Oil seeping?


#1

87 Acura Integra 157k
does about 3k in a year

Some 10yrs ago, 40k before, I first noticed some oil - was told that it is from the lower gasket.

I changed the oil to high mileage and I thought that the prob resolved.

I do not see any oil on the ground at all (never saw either). I never had to top up the engine oil either. But under the car I can see oil. Also right and left of the engine, I could see too - a guy at midas pointed to me - when I asked, he eventually said cam and crank seals. I don;t know if I can trust him - this was the first time to their shop.

I just recently opened the cover above the timing belt and looked at it for hairline cracks. It was dry and no hairline cracks either. TBelt was done at 90+k.

I am wondering if I should do anything about it?


#2

Went there because of a muffler job that was done at another midas wich is closed now. Reason being I see a lot of water under the muffler after a cold start. This midas showed me two holes by design on the vertical panel near the tail end. One at the bottom and the other at the top. Believe water comes from there at cold start. Have you seen such a design? Is this normal? Should I do anything about it?


#3

So, how many yrs ago did u do timing belt?


#4

It’s not unusual to see water coming from the tailpipe on cold starts. The muffler may be designed to allow water to drain from it too, to prevent rusting. I expect that is normal.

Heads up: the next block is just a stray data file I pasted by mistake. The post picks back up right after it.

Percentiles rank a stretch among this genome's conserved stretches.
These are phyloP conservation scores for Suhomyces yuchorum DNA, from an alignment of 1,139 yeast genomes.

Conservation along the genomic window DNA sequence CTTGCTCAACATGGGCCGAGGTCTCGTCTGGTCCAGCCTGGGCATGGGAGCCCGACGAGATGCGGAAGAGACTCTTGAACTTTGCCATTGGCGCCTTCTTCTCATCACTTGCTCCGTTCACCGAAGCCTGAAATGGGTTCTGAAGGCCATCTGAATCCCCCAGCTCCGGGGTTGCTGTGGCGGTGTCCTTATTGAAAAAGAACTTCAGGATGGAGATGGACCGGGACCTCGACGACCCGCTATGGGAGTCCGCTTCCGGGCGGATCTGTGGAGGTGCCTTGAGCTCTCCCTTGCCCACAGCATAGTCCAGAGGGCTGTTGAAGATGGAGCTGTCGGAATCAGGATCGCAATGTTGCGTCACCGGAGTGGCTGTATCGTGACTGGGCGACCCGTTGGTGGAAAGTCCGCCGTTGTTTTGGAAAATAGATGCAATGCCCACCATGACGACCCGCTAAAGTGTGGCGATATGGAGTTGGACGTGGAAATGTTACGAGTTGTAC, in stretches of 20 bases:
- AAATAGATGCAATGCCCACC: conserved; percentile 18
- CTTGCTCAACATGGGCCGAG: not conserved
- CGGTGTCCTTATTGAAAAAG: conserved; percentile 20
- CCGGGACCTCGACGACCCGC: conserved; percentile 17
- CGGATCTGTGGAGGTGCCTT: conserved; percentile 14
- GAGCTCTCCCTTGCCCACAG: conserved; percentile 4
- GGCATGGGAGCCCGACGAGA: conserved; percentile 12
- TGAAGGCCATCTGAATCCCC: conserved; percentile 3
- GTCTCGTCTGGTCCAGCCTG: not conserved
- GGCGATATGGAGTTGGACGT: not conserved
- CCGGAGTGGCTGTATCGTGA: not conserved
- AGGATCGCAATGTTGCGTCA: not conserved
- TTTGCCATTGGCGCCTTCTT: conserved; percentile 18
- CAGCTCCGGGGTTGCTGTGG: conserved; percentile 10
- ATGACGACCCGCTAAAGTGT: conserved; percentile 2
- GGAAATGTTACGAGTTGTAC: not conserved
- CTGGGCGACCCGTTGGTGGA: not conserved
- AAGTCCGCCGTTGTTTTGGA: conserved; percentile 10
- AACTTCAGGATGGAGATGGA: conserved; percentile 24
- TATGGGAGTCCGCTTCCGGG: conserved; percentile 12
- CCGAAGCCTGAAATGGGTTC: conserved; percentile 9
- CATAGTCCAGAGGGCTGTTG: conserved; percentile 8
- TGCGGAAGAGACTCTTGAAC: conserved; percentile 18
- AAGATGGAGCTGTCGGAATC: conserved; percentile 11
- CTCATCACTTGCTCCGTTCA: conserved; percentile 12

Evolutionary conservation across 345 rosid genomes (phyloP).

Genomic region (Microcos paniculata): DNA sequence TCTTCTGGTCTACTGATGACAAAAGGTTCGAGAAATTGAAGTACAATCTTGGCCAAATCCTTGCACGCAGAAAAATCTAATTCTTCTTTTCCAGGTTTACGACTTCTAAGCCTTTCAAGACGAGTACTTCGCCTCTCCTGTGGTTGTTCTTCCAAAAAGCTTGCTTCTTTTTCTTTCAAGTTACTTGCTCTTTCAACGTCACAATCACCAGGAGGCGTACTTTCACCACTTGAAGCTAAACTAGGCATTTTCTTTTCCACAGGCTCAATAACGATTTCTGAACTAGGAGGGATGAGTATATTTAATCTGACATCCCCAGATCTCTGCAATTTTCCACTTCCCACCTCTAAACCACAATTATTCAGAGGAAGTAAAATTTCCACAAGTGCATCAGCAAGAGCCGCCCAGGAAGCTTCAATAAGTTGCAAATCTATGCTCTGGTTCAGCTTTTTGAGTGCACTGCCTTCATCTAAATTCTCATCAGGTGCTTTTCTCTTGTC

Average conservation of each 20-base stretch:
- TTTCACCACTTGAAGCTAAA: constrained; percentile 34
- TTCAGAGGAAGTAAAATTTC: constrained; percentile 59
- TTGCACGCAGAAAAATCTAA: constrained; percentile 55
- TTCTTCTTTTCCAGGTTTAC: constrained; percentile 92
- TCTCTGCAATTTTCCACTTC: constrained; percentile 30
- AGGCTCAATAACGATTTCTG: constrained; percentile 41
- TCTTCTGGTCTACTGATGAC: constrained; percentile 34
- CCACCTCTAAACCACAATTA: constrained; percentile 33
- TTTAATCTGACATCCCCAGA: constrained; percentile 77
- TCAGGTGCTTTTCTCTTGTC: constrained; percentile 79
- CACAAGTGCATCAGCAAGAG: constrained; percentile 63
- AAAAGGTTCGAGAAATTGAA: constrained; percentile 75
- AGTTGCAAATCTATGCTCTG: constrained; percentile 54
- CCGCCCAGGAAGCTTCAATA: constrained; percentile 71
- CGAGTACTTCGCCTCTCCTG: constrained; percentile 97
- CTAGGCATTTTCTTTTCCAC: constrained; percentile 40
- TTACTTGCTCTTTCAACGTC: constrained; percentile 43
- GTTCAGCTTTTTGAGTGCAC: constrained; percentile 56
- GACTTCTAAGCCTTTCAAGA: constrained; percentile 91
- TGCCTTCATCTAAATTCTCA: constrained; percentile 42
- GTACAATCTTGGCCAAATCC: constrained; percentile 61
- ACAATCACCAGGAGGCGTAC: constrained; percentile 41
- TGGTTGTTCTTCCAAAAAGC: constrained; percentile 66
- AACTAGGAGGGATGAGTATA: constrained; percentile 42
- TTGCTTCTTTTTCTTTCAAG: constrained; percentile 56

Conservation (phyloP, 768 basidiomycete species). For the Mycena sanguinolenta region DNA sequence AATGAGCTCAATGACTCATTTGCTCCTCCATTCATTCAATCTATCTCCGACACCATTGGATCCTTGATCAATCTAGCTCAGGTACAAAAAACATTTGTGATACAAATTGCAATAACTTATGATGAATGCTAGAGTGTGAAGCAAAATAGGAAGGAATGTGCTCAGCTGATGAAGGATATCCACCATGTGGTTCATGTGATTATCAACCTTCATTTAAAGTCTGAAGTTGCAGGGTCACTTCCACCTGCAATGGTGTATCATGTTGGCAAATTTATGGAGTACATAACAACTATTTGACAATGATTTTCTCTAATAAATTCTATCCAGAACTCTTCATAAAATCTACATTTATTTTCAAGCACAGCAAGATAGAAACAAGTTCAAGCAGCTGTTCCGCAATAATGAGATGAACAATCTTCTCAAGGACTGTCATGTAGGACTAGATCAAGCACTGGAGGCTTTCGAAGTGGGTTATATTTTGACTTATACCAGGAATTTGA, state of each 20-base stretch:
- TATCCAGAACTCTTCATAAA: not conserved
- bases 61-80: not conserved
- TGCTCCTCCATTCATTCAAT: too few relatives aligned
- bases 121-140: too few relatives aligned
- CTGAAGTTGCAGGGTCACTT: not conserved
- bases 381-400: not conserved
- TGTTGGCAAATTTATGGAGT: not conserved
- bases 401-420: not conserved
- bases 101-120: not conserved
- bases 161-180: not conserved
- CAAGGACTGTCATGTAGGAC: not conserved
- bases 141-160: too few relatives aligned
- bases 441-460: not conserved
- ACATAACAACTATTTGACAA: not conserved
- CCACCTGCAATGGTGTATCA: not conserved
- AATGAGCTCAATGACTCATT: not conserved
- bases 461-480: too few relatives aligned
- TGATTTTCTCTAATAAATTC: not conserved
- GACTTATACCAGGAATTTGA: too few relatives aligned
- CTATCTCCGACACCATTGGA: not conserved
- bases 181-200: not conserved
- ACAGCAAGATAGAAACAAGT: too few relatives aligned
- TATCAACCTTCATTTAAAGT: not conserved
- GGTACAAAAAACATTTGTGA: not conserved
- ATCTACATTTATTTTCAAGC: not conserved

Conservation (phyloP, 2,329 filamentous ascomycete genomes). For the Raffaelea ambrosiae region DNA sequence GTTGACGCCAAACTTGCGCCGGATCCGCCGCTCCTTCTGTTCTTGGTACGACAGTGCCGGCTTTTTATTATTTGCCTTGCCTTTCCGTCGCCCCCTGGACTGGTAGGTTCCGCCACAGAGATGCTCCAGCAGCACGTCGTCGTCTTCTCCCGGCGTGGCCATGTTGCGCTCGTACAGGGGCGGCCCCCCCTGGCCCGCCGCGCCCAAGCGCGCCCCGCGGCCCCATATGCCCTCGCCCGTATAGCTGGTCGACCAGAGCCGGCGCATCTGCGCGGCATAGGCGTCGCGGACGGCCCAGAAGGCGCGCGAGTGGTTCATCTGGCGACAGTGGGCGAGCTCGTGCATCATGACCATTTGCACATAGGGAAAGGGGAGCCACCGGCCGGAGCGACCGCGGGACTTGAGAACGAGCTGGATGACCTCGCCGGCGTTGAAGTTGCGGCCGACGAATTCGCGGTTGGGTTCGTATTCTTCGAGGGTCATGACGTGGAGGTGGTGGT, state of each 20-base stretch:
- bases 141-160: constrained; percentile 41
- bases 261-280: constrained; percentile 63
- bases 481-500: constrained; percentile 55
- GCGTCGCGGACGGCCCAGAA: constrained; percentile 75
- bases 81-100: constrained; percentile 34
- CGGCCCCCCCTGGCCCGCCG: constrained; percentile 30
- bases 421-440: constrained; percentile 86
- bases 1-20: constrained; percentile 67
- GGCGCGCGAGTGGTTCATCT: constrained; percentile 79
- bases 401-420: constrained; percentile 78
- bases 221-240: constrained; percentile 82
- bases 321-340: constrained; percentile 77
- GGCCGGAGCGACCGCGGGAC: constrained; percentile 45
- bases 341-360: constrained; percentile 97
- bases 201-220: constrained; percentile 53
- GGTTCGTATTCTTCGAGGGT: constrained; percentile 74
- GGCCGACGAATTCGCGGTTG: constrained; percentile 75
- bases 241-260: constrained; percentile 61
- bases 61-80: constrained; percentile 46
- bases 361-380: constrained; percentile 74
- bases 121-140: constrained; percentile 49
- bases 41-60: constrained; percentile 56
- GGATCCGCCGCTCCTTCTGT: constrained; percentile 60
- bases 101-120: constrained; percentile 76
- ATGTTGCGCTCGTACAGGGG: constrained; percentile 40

On a car of this vintage there are some common places for a small oil leak to occur. I’d focus on the valve cover gasket, the camshaft seal, and the front crankshaft seal. If this were my car and the visual inspection to find the source was ambiguous (which is usually the case,) I’d ask my mechanic to replace the valve cover gasket first and see if that fixed the problem. The reason? Replacing the valve cover gasket is usually a pretty simple and inexpensive thing to do and doesn’t take much labor time. You might get lucky. Sometimes it isn’t even the valve cover gasket, just that the valve cover bolts have come loose and need to be re-torqued to spec.

Don’t interpret this comment as a suggestion to find the appropriate wrench in your tool box and go out to the garage and tighten the valve cover bolts as tight as you can. They must be precisely torqued to the shop manual spec. And the spec is usually not very tight at all. More tightening than spec’d will warp the valve cover and cause many more problems than it will solve.

If that wasn’t it, then I’d probably try cleaning things up the best I could with some engine degreaser, then carefully monitor where the leak seems to be coming from. There’s a dye you can purchase at auto parts stores and add to the oil that can be very helpful in finding leaks if you have access to black (UV) light source. If the leak is occurring at the cam seal or front crank seal, those seals are relatively easy to replace. Usually they are replaced as part of a standard timing belt job.


#5

Your first problem is trusting a “chain store” with any kind of diagnostics. Many of their “technicians” work on commission. The more they upsell you, the more they take home. Go to them only with warranty repairs, which means never because if you didn’t go there in the first place, you wouldn’t need their warranty repairs.

Whenever you burn a hydrocarbon like gasoline, you get carbon dioxide (CO2) and Water (H2O). Some of that water will condense on the inside of a cold muffler. Back in the olden days we always drilled a small hole in the bottom of every new muffler we installed. Otherwise they wouldn’t make the 12 month warranty.